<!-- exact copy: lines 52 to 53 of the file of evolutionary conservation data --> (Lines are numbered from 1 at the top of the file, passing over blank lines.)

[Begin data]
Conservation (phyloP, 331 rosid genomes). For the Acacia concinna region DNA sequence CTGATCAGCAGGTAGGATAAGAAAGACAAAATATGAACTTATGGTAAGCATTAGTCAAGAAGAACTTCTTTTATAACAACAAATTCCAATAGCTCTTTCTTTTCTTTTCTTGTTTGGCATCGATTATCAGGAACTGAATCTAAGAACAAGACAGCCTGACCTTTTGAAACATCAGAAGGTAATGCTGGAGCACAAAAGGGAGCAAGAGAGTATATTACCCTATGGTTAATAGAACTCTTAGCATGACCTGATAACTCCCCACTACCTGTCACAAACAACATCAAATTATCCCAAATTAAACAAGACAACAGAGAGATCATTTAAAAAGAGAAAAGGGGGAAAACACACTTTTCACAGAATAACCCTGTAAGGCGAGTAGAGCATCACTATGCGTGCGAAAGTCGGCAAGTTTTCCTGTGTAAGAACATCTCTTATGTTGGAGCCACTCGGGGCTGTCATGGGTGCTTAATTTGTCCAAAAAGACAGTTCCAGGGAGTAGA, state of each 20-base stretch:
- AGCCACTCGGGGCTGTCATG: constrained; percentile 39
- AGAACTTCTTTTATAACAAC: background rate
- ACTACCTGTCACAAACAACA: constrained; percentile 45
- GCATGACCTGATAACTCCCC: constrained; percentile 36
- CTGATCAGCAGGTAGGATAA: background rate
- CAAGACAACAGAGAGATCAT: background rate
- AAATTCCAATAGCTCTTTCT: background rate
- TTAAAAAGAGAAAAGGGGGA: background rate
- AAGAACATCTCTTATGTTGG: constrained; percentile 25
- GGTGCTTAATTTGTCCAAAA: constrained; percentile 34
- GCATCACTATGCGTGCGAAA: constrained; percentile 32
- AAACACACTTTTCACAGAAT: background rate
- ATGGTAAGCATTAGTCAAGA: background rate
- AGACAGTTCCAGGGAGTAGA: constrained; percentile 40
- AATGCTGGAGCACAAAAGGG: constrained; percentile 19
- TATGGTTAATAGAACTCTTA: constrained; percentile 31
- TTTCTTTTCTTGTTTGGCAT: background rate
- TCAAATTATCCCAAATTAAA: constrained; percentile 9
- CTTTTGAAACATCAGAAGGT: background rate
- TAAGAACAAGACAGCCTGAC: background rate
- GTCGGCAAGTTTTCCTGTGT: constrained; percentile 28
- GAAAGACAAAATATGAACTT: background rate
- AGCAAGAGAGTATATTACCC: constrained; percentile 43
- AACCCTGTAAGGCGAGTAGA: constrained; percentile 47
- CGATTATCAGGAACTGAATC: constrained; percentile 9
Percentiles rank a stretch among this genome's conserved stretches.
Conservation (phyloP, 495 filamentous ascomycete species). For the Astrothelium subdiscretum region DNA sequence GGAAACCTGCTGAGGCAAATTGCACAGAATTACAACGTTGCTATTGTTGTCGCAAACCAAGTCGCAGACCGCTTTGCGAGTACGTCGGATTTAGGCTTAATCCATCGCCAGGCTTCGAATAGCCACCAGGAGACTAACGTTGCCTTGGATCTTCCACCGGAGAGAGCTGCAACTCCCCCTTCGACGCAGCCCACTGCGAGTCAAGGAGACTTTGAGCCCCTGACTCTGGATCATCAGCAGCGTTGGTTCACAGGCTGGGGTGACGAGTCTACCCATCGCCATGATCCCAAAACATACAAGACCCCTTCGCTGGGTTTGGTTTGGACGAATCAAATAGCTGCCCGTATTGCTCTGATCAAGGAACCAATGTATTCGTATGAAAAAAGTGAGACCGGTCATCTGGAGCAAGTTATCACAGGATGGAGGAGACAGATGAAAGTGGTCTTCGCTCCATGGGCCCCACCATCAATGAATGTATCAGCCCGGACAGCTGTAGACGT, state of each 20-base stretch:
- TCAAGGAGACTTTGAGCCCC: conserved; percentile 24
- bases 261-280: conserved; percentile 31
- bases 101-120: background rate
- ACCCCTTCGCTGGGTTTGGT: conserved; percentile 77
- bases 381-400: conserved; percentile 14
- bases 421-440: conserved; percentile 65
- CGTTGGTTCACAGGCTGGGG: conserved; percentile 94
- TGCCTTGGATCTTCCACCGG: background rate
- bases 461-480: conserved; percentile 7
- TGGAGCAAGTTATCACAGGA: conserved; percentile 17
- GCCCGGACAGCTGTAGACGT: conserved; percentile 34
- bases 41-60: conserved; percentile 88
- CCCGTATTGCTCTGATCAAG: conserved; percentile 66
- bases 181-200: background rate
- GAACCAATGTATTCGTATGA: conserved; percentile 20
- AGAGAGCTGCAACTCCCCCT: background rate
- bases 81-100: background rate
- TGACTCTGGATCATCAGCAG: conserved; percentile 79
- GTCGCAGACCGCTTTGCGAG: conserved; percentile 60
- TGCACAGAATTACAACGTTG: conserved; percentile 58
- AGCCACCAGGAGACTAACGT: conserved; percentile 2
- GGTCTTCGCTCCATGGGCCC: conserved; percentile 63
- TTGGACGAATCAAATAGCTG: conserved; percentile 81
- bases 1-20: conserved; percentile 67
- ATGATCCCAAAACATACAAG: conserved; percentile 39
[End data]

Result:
- bases 1-20: conserved; percentile 67
- ATGATCCCAAAACATACAAG: conserved; percentile 39